Eco-physiological aspects of melaleuca seed germination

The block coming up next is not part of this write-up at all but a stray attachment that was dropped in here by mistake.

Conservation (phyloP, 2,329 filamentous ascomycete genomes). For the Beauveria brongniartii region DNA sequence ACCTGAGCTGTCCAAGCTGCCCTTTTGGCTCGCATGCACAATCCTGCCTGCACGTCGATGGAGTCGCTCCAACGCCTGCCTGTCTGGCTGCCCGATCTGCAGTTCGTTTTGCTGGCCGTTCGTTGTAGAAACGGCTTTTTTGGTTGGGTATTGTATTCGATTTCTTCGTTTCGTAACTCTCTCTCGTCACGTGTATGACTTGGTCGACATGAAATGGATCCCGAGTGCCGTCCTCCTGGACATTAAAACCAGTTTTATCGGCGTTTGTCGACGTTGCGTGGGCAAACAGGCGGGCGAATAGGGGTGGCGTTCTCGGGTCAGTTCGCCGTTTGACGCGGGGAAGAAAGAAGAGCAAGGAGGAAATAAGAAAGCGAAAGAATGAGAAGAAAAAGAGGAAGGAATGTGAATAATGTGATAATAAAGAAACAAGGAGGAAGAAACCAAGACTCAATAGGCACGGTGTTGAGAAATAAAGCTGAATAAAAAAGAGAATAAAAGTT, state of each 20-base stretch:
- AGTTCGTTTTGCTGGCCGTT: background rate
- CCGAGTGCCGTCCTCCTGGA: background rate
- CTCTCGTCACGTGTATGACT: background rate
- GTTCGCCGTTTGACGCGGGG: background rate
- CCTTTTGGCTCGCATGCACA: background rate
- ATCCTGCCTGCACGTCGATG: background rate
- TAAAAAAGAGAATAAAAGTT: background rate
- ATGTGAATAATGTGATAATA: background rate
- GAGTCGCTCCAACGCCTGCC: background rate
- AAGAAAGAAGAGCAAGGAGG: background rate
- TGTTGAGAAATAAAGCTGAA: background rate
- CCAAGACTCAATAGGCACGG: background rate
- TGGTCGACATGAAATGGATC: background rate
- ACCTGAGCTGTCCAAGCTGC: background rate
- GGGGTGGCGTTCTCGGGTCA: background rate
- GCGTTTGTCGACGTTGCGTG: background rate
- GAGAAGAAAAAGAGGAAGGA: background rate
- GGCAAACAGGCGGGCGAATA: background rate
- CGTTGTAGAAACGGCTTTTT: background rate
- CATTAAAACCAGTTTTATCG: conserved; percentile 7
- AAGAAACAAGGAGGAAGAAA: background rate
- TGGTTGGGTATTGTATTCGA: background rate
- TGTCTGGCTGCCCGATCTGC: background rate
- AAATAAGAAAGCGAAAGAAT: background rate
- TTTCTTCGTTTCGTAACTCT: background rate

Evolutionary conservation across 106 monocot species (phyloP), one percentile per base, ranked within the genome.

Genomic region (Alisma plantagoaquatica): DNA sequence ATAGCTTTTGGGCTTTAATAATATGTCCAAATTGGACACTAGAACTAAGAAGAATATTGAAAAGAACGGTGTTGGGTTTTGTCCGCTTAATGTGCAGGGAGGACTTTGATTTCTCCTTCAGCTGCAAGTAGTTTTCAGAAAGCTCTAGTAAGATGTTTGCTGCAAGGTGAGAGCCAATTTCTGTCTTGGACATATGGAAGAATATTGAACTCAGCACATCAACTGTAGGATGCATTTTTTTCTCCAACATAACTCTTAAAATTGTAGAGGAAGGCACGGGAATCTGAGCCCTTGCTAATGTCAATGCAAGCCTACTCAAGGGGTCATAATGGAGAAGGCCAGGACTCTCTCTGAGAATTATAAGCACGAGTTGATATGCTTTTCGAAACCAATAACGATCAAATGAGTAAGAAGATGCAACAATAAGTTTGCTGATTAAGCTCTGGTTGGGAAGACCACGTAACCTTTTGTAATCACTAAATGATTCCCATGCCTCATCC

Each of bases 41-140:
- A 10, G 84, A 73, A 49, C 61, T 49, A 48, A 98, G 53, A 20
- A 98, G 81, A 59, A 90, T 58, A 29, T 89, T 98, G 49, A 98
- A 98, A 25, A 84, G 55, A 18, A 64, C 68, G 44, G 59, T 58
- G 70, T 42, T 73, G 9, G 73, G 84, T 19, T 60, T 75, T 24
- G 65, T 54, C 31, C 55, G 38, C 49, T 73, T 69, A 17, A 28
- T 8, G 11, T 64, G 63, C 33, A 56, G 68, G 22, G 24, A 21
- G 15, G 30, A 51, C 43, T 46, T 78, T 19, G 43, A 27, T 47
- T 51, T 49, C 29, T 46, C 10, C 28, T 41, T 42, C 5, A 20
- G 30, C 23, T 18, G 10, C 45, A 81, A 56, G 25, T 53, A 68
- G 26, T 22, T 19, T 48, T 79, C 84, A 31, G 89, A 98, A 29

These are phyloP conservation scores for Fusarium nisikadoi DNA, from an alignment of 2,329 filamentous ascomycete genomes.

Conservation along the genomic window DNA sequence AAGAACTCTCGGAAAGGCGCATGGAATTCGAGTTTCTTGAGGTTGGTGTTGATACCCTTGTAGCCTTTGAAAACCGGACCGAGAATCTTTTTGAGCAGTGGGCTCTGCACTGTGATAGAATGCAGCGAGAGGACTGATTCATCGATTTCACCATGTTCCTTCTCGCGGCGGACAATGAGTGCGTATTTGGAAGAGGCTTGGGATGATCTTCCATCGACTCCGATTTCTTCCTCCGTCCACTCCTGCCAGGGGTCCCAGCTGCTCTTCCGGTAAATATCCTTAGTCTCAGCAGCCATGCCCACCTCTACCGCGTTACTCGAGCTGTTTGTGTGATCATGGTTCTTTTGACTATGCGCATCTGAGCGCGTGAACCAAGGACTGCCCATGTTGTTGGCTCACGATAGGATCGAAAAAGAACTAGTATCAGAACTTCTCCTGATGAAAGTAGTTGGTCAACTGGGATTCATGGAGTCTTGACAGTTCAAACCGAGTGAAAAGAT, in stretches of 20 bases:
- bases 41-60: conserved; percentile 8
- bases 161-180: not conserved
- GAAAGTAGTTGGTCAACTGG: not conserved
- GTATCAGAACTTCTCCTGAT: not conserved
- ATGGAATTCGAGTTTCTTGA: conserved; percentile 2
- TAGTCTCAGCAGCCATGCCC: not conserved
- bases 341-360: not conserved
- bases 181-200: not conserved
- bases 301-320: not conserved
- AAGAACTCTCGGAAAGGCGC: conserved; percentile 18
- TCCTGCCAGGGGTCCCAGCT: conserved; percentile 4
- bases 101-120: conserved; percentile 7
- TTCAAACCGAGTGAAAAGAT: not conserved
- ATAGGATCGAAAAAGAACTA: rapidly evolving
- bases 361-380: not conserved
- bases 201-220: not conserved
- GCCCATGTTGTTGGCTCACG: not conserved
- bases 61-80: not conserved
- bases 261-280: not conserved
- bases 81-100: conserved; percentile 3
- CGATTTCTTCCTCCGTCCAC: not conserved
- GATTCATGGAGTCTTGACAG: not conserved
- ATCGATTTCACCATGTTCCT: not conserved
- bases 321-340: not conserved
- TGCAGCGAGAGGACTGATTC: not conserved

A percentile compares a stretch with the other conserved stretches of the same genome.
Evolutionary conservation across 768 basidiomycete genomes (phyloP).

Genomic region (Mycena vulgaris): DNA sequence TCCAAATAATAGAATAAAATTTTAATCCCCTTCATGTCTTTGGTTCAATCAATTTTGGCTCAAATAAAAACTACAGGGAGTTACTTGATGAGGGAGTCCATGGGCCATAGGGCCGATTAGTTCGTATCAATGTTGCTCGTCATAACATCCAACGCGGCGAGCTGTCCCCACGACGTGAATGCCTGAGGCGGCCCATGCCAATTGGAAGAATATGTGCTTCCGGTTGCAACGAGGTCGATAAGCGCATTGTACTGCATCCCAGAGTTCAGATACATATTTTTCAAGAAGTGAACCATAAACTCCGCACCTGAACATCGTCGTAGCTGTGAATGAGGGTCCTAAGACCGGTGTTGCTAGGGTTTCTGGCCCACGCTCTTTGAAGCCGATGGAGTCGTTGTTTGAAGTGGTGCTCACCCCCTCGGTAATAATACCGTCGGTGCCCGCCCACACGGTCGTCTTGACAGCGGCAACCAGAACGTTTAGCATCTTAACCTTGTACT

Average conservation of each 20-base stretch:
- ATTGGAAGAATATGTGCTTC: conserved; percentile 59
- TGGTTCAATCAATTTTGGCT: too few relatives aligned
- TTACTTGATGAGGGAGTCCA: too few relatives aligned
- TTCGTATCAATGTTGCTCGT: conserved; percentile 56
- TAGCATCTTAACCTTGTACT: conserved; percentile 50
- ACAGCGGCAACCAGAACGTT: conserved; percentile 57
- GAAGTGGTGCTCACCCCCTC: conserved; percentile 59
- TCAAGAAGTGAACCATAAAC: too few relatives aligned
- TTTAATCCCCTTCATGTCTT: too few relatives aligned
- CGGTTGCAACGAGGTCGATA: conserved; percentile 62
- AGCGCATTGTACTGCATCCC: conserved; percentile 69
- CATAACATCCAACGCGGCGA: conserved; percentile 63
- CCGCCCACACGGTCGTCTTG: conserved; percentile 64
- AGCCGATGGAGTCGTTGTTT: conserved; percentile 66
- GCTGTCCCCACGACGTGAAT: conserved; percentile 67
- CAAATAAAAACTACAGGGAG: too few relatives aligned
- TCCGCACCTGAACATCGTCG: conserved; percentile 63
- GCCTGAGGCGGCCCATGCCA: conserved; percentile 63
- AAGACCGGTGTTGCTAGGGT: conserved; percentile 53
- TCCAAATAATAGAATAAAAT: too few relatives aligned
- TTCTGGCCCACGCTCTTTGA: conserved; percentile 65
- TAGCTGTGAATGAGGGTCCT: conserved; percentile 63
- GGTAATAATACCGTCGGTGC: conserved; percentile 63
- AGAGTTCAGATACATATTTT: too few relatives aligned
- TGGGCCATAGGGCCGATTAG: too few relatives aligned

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The invasive behavior of melaleuca (Melaleuca quinquenervia) plants in wetlands is due to its aggressive regeneration strategy, which is based on its seeds germination performance. Understanding of the eco-physiological aspects of the seed germination in melaleuca plants may significantly contribute for the development of management strategies. The objective of this research was to learn how the germination of M. quinquenervia seeds are affected by light and temperature. Melaleuca seeds were placed on filter paper moistened with 12 ml of distilled water at temperatures between 10 and 45°C. Germination was evaluated in dark and light conditions. Seed germination, first count of seed germination (seven days), germination speed index and germination mean time were determined up to 40 days after seeding, when germination had ceased in most of the treatments. After that period, the seeds were transferred to conditions of 30°C and light, which was found to be ideal in the previous phase. Seed germination was daily evaluated up to 63 days when it was again observed no longer to occur. The treatment repetitions were distributed in the growth-chamber according to a completely randomized design in a factorial scheme (eight temperatures x two light conditions) and four repetitions. The data were submitted to analysis of variance with the F test and the means were adjusted to polynomial and non linear regression models. The highest seed germination performance was observed to take place under conditions of 27.3°C with light. The temperatures of 35 and 40°C in the dark induced thermal inhibition of seed germination. The temperature of 45°C was lethal to the seeds.